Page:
Colin Renfrew

2004 Balzan Prize for Prehistoric Archaeology

Andrew Colin Renfrew, Lord Renfrew of Kaimsthorn, is one of the most eminent personalities in the world of archaeology today. He is among the promoters of outstanding innovations in processual archaeology, author of a series of brilliant works on central themes in European and world prehistory that are marked by great interpretative acumen and have had a revolutionary impact. He has had, through his great intellectual depth and balanced critical vision, an almost unequalled influence in the world of Western archaeology, displaying an extraordinary capacity in organizing studies, promoting theoretical debate and raising awareness of the ethical aspects of the profession of archaeologist.

Colin Renfrew (Lord Renfrew of Kaimsthorn) was born on 25 July 1937 in Stockton-on-Tees, United Kingdom. He is a British citizen.
Until his retirement in October 2004 he was Disney Professor of Archaeology at the University of Cambridge (UK) and the Director of the McDonald Institute for Archaeological Research (Cambridge, UK).

He was educated at St. Albans School. After serving in the Royal Air Force (1956-1958), he received his B.A. in Archaeology and Anthropology at St. John’s College, Cambridge, in 1962. During his undergraduate years in Cambridge he undertook vacation study at the University of Siena and followed the course in Etruscology at the Università per Stranieri in Perugia in 1960.
As a research student at St. John’s College, Cambridge, UK, and at the British School of Archaeology at Athens, he completed his doctoral thesis, “Neolithic and bronze age cultures of the Cyclades and their external relations” and received his Ph.D. from the University of Cambridge in 1965. In 1976 he earned a Sc.D. from the same University.
In 1965 he was elected a Research Fellow at St. John’s College and appointed to the post of Assistant lecturer in the Department of Prehistory and Archaeology at the University of Sheffield.
In 1972 he moved to the University of Southampton as Professor of Archaeology and Head of Department.
In 1981 he was elected Disney Professor of Archaeology at the University of Cambridge, a post he held until he retired in 2004. In the same year he became also Head of the Department of Archaeology (until 1992) and Fellow of St. John’s College (until 1986).
In 1986 he became a Fellow of Jesus College, Cambridge, where he served as Master from 1986 to 1997.
In 1990 he was appointed founding Director of the McDonald Institute for Archaeological Research.
In 1991 he was awarded a life peerage, and chose the title “Lord Renfrew of Kaimsthorn”.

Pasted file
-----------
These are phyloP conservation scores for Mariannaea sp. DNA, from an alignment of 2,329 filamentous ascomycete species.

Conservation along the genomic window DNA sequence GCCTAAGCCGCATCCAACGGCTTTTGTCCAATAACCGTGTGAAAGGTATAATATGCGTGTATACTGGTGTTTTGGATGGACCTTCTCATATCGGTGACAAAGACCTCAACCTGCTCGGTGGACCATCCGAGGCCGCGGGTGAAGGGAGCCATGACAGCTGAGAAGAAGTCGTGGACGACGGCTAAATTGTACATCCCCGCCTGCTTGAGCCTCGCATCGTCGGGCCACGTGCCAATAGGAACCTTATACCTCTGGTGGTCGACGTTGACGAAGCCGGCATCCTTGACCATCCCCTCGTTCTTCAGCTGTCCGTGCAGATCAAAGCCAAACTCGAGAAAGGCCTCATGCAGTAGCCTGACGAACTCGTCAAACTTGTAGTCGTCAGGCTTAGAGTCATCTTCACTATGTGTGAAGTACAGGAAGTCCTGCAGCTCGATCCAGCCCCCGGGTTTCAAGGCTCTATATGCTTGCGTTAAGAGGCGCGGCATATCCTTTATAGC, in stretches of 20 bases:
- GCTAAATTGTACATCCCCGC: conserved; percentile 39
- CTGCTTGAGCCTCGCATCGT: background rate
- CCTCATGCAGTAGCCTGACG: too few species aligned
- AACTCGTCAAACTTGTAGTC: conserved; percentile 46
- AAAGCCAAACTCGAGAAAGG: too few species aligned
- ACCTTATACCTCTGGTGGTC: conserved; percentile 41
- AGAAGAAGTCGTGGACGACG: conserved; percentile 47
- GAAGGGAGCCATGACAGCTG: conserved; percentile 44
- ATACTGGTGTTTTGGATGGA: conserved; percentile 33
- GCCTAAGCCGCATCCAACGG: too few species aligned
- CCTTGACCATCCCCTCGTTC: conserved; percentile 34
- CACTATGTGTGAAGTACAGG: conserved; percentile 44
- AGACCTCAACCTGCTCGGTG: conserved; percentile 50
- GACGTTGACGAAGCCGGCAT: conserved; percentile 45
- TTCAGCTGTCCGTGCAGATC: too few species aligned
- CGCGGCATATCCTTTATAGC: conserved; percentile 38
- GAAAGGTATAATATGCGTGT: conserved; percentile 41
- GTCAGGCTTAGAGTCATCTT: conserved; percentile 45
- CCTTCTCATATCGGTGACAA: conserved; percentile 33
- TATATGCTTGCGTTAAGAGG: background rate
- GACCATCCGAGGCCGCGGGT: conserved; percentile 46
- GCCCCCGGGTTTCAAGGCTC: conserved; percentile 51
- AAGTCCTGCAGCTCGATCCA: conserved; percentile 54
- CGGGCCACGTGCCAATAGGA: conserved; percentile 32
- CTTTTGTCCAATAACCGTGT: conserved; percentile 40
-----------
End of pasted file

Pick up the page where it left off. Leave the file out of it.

He has directed archaeological excavations at Saliagos near Antiparos (with J.D. Evans, 1964-1965), at Sitagroi in East Macedonia (1968-1970), at Quanterness, Orkney (1972-1974) and at Phylakopi in Melos (1974-1977). From 1987 to 1991 he was co-director, with L. Marangou and C. Doumas, of excavations at Markiani in Amorgos and at Dhaskalio-Kavos on Keros in the Cycladic Islands.

– Fellow of the Society of Antiquaries of London (1968), of the Society of Antiquaries of Scotland (1970) and of the British Academy (1980).
– Honorary Fellow of the Royal Society of Edinburgh (2001).
– Honorary member of the Society for Cycladic Studies (1985), of the Archaeological Society of Athens (1991) and The Prehistoric Society (1991).
–  Foreign Associate of the National Academy of Science, USA (1996), Corresponding Member of the Austrian Academy of Sciences (2000).

– Rivers Memorial Medal of the Royal Anthropological Institute (1979).
– Huxley Medal of the Royal Anthropological Institute (1991).
– Prix International Fyssen of the Fondation Fyssen, Paris (1997).
– Language and Culture Prize of the University of Umeå (1998).
– Lucy Wharton Drexel Medal of the University of Pennsylvania Museum (2003).
– European Latsis Prize of the European Science Foundation, Strasbourg (2003).

 Colin Renfrew has been awarded honorary degrees from the University of Sheffield (1990), the University of Athens (1991), the University of Southampton (1995), the University of Liverpool (2004) and the University of Edinburgh (2004).

He formerly served as a trustee of the British Museum (1991-2001), as Council member of the British Academy (1997-2000) and as Vice President of the Prehistoric Society (1979-1983), the Council of British Archaeology (1979-1982) and the Royal Archaeological Institute (1982-1984). He currently serves as a trustee of the Antiquity Trust (since 1974, Chairman from 1983 to 1991).

He has lectured on Archaeology in numerous British, European and American Universities.

He has served as a member of the editorial boards of important rewiews and journals, such as New Directions in Archaeology (Cambridge University Press), Advances in Archaeological Method and Theory (Academic Press), The Journal of Social and Biological Structures, The Journal of Anthropological Archaeology.

He has made television programmes with the BBC and also various radio programmes.

Major publications
The Emergence of Civilisation. The Cyclades and the Aegean in the Third Millennium B.C. (1972).
Before Civilisation: The Radiocarbon Revolution and Prehistoric Europe (1973: translated into Japanese, French, Spanish and Italian).
Problems in European Prehistory (1979).
Approaches to Social Archaeology (1984).
Archaeology and Language. The Puzzle of Indo-European Origins (1987: translated into Italian, French, Spanish, Norwegian, Japanese).
 Archaeology. Theories, Methods, and Practice (with P. Bahn: 1991: translated into Greek, Italian, Polish, Spanish).
The Roots of Ethnicity: Archaeology, Genetics and the Origins of Europe (1993).
Loot, Legitimacy and Ownership: The Ethical Crisis of Archaeology (2000).
Figuring it out: The Parallel Visions of Artists and Archaeologists (2003).

(October 2004)

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